Since the first Despicable Me movie landed in cinemas back in 2010, Illumination Entertainment – the company behind the films – has enjoyed a staggering level of box office success. Two Despicable Mes, one Minions, one The Lorax and even the live action-animation hybrid Hop have all hit to various degrees. Minions, its 2015 venture, grossed $1.159bn. Only Frozen, in animated movies, has ever done better.
So important is Illumnation’s animated output to Universal Pictures’ slate that, with DreamWorks Animation now also part of the Universal empire, Illumination boss Chris Meladandri is to creatively oversee both firms’ animated output. Not bad, considering Illumination is under a decade old.
Watching The Secret Life Of Pets, the new film from the firm, couldn’t help but ring an alarm bell or two though. For me, it’s everything good and bad about Illumination’s output in one movie. I’m sure it’ll make lots and lots of money. In this case, I’m less sure that lots and lots of people will love it.
Sold off the back of some legitimately excellent, charming trailers, The Secret Life Of Pets poses the question as to what our pets do when we head off to work. It sets this up excellently too, with directors Chris Renaud and Yarrow Cheney presenting us with a wonderful, glittering, stylised New York City, backed by a superb, charming Alexandre Desplat score (I really can’t praise the score enough). The centre of the story is a Jack Russell mutt by the name of Max, voiced by Louis C K, who has loved his life so far with his owner, Katie (Ellie Kemper). The terrific opening quickly answers the film’s key question though in about five minutes flat, as we’re taken around an apartment block and see assorted creatures behaving amusingly once the front door is shut.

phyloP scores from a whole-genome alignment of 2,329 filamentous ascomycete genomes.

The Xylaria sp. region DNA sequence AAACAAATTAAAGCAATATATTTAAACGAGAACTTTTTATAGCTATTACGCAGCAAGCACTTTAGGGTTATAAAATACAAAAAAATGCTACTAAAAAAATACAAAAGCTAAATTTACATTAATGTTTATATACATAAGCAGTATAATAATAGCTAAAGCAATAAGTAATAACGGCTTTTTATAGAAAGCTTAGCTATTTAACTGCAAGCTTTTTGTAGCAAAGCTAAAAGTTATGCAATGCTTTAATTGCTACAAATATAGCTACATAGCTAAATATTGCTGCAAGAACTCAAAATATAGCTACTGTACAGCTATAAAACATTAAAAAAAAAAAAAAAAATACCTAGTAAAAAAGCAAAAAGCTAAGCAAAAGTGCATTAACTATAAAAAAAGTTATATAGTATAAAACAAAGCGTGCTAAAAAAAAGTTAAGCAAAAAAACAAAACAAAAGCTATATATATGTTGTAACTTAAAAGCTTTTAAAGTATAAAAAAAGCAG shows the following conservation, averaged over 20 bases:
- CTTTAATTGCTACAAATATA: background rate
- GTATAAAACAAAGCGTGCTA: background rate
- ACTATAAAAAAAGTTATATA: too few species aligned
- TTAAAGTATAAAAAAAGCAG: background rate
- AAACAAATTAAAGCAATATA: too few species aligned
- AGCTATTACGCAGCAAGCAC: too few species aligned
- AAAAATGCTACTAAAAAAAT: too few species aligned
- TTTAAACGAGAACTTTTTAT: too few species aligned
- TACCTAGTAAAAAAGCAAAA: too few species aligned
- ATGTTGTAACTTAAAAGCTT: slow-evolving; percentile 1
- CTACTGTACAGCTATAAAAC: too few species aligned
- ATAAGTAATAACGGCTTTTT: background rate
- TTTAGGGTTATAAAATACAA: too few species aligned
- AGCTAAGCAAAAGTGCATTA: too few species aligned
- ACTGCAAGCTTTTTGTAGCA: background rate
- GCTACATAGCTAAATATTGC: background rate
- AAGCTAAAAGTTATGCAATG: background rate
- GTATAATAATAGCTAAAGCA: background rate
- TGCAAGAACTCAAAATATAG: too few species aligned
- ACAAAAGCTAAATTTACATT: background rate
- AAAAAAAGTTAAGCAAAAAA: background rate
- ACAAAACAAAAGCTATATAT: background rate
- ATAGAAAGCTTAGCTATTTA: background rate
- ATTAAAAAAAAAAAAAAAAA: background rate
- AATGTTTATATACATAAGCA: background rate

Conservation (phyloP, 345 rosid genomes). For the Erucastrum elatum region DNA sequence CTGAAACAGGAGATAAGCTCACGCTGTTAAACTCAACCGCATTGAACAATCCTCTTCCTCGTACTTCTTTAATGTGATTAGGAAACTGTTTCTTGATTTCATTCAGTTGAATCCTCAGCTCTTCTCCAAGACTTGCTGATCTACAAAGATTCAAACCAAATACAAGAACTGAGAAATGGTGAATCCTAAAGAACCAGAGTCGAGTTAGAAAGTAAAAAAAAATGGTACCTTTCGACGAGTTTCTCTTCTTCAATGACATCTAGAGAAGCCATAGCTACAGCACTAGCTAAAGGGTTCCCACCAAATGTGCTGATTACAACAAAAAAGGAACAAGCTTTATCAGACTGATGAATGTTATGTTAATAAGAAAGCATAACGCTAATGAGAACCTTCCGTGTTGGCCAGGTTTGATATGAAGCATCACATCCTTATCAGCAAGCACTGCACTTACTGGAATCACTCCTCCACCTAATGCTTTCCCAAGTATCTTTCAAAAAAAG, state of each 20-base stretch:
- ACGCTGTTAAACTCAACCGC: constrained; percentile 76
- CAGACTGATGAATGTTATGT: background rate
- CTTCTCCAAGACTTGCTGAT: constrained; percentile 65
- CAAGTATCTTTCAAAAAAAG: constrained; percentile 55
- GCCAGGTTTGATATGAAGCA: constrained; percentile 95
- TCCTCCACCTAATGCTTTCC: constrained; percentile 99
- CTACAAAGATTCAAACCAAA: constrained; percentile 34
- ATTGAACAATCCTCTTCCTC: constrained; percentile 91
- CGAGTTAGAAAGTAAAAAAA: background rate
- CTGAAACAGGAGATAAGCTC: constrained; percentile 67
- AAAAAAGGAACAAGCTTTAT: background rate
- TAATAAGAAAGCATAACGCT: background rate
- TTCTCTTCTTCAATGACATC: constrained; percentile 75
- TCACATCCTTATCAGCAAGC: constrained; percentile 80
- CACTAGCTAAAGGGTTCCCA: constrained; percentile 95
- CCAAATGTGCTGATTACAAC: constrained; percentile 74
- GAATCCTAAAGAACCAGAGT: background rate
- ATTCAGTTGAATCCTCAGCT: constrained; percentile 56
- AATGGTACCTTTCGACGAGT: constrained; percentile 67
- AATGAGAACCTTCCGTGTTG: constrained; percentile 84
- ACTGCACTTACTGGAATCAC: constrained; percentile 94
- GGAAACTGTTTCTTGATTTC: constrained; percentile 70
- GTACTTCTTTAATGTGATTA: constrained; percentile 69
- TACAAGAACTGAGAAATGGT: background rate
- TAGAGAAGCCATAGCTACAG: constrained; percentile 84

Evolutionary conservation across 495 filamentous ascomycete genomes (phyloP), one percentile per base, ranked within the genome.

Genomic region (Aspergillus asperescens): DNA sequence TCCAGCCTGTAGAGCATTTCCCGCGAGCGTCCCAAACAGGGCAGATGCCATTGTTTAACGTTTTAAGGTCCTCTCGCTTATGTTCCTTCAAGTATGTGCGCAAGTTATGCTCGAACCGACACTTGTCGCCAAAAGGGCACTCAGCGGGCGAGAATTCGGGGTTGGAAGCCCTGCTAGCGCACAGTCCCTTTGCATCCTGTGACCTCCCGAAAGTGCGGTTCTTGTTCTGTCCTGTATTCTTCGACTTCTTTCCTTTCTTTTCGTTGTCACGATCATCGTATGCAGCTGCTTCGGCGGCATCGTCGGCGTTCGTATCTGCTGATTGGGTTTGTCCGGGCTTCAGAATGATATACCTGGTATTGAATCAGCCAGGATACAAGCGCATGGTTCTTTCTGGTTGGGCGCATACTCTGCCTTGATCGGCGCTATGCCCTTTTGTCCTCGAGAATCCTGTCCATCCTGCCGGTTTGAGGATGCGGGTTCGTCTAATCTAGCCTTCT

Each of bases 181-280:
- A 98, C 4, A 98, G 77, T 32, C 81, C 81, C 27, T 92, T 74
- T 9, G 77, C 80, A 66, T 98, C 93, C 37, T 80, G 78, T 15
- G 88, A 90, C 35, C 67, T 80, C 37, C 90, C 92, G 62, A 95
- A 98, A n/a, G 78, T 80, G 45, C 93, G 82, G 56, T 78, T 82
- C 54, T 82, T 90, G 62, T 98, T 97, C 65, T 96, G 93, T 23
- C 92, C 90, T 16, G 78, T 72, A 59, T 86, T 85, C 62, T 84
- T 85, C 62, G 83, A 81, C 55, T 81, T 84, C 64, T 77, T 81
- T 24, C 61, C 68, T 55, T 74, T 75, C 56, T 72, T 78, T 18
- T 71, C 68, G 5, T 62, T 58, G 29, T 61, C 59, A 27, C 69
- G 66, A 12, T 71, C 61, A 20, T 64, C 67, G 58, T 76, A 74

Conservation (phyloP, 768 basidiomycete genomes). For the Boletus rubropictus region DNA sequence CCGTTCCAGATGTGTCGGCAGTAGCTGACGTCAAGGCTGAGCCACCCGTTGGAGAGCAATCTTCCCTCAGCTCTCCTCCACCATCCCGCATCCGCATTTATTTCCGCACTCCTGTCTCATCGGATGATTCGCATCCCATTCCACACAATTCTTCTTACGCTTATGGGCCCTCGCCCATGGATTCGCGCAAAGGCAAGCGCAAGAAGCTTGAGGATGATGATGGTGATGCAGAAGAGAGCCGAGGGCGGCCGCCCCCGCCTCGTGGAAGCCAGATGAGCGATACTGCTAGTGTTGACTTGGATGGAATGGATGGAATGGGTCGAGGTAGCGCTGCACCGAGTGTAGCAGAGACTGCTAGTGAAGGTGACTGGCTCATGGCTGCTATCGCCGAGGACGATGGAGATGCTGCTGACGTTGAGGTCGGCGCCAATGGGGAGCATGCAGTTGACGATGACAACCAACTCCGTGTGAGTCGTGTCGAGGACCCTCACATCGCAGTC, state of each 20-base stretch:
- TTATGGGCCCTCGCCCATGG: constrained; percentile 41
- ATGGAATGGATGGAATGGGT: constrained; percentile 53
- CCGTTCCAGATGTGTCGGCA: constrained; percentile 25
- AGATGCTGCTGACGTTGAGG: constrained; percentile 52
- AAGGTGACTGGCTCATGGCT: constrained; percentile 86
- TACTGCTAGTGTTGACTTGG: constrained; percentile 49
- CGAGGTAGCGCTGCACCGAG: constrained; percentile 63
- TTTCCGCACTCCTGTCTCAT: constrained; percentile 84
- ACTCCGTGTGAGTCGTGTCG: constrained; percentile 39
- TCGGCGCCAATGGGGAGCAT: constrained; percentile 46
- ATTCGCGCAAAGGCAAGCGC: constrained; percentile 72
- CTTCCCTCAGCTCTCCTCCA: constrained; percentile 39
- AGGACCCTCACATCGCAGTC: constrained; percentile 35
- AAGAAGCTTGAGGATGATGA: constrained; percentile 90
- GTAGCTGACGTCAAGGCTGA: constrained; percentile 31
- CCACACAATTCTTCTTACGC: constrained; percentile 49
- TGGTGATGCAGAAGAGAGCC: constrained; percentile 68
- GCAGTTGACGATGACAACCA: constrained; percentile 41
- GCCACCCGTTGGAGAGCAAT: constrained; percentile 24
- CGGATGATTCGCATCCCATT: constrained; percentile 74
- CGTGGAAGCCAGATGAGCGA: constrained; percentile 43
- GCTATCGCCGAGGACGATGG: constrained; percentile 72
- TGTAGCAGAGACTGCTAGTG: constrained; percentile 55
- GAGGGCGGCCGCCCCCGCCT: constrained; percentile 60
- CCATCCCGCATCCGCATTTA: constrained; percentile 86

The problem is that, well, that’s that. And there’s still about 80 minutes to fill. Thus, The Secret Life Of Pets goes and raids the cupboard of stock family movie plot devices, as it goes about an animal-centric take on Toy Story. Not that it setles firmly on one plot, instead throwing in assorted story strands, without doing much with any of them. Thus, Katie gets another dog to live with Max, then there’s some dog catchers, then there’s a sausage factory, then there’s some gangster animals. Turns out that the life of pets isn’t that secret at all, as we’ve seen it in lots and lots of other movies.
The Secret Life Of Pets is hardly shy about its homages, either. From the big poster for Alfred Hitchcock’s The Birds near the start, through to winks to Ice Age, Grease, Busby Berkeley and Toy Story 2, the references are not in short supply. At one stage, there’s a sequence that mirrors one in Jurassic Park 2, that left me thinking I should be watching Jurassic Park 2 instead. That’s not a poster quote, is it?
The problem, ultimately, with The Secret Life Of Pets is that it’ll do. And that, for me, is increasingly the issue with Illumination output as a whole. It creates wonderful characters, excellent comedy, and some quite lovely animation. All of that is very hard to do, I fully accept that. Yet it’s never, for me, managed to tell a strong, three-act story. It still hasn’t here (lest you think this is some miserable grown-up having a moan, my kids never really got into this one either, which really surprised me), and moreover, I can’t help thinking there’s as much interesting plot in the really good Minion Mowers short that precedes The Secret Life Of Pets as there is in the main feature.
The trailers are excellent because the trailers are the first ten minutes of the film. As for the rest? Whilst The Secret Life Of Pets has moments, it’s a competent, often-beautiful, animated production. But – and the film positively invites the comparison – I can’t help thinking that were it made by Disney or Pixar, it’d all still be in development, as they tried to crack a better story.
The Secret Life Of Pets is in UK cinemas from Friday.
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